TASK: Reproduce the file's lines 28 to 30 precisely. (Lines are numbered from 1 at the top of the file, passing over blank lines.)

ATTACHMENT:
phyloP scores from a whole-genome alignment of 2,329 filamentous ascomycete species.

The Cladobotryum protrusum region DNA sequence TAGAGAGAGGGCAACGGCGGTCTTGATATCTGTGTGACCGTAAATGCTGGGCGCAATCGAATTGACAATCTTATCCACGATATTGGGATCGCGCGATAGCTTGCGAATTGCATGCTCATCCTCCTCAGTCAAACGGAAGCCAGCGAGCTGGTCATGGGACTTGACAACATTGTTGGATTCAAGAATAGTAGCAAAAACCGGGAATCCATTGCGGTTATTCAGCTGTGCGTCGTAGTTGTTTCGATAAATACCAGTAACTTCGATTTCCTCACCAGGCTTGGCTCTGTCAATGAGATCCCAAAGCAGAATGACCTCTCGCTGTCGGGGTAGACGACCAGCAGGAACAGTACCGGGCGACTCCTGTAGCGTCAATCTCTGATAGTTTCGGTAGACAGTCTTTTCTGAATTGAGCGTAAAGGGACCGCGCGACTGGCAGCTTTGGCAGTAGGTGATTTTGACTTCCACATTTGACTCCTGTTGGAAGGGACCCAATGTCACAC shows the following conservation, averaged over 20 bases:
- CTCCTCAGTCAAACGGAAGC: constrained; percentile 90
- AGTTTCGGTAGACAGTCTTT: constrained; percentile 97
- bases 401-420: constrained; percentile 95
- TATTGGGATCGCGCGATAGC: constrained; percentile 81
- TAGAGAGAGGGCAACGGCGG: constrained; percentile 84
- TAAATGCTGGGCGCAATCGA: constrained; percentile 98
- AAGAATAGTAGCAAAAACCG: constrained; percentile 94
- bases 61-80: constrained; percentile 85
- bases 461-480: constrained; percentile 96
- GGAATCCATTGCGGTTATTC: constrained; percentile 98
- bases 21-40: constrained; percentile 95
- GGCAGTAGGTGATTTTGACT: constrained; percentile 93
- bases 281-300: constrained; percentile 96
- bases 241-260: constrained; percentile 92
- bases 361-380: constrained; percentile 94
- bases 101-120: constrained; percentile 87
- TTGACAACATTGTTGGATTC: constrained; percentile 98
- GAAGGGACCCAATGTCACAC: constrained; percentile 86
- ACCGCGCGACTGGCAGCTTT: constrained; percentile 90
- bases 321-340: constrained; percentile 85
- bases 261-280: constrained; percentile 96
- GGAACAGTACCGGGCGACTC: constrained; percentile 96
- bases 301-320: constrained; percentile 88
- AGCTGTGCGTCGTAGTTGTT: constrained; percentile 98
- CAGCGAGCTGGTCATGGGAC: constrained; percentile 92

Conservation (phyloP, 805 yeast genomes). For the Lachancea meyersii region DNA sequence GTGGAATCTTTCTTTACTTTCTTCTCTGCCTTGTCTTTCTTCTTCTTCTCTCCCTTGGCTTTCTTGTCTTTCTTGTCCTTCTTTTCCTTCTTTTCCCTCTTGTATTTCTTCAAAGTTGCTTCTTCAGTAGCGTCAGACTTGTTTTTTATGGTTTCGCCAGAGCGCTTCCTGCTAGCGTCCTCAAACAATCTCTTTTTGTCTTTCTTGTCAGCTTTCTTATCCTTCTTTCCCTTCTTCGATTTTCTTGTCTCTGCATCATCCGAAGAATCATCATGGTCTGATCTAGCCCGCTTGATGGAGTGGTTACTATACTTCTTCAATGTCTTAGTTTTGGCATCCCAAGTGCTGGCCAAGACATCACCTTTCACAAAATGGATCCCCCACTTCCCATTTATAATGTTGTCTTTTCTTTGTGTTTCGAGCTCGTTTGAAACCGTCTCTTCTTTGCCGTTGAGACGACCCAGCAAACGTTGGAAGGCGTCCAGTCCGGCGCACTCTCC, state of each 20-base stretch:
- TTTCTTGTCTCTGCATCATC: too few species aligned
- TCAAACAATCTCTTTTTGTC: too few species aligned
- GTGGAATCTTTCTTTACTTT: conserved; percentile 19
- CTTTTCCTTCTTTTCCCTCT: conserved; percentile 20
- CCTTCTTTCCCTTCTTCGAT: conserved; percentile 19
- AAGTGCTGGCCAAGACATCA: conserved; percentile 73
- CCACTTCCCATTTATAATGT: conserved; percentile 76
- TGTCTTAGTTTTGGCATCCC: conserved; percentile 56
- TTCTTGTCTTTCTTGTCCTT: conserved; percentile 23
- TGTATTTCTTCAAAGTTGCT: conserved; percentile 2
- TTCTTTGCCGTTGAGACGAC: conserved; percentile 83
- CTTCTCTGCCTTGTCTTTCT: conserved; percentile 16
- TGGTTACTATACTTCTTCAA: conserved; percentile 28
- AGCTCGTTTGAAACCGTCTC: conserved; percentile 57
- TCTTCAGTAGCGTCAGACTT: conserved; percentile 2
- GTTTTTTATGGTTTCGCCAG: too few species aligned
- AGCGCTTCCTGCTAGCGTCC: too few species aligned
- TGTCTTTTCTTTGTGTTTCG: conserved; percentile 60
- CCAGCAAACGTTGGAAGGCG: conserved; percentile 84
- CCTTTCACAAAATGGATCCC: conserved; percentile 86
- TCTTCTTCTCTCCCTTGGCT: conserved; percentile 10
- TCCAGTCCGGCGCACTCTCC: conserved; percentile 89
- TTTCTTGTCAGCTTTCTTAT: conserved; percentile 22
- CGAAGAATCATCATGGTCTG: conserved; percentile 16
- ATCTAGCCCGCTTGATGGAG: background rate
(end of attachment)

Conservation (phyloP, 805 yeast genomes). For the Lachancea meyersii region DNA sequence GTGGAATCTTTCTTTACTTTCTTCTCTGCCTTGTCTTTCTTCTTCTTCTCTCCCTTGGCTTTCTTGTCTTTCTTGTCCTTCTTTTCCTTCTTTTCCCTCTTGTATTTCTTCAAAGTTGCTTCTTCAGTAGCGTCAGACTTGTTTTTTATGGTTTCGCCAGAGCGCTTCCTGCTAGCGTCCTCAAACAATCTCTTTTTGTCTTTCTTGTCAGCTTTCTTATCCTTCTTTCCCTTCTTCGATTTTCTTGTCTCTGCATCATCCGAAGAATCATCATGGTCTGATCTAGCCCGCTTGATGGAGTGGTTACTATACTTCTTCAATGTCTTAGTTTTGGCATCCCAAGTGCTGGCCAAGACATCACCTTTCACAAAATGGATCCCCCACTTCCCATTTATAATGTTGTCTTTTCTTTGTGTTTCGAGCTCGTTTGAAACCGTCTCTTCTTTGCCGTTGAGACGACCCAGCAAACGTTGGAAGGCGTCCAGTCCGGCGCACTCTCC, state of each 20-base stretch:
- TTTCTTGTCTCTGCATCATC: too few species aligned
- TCAAACAATCTCTTTTTGTC: too few species aligned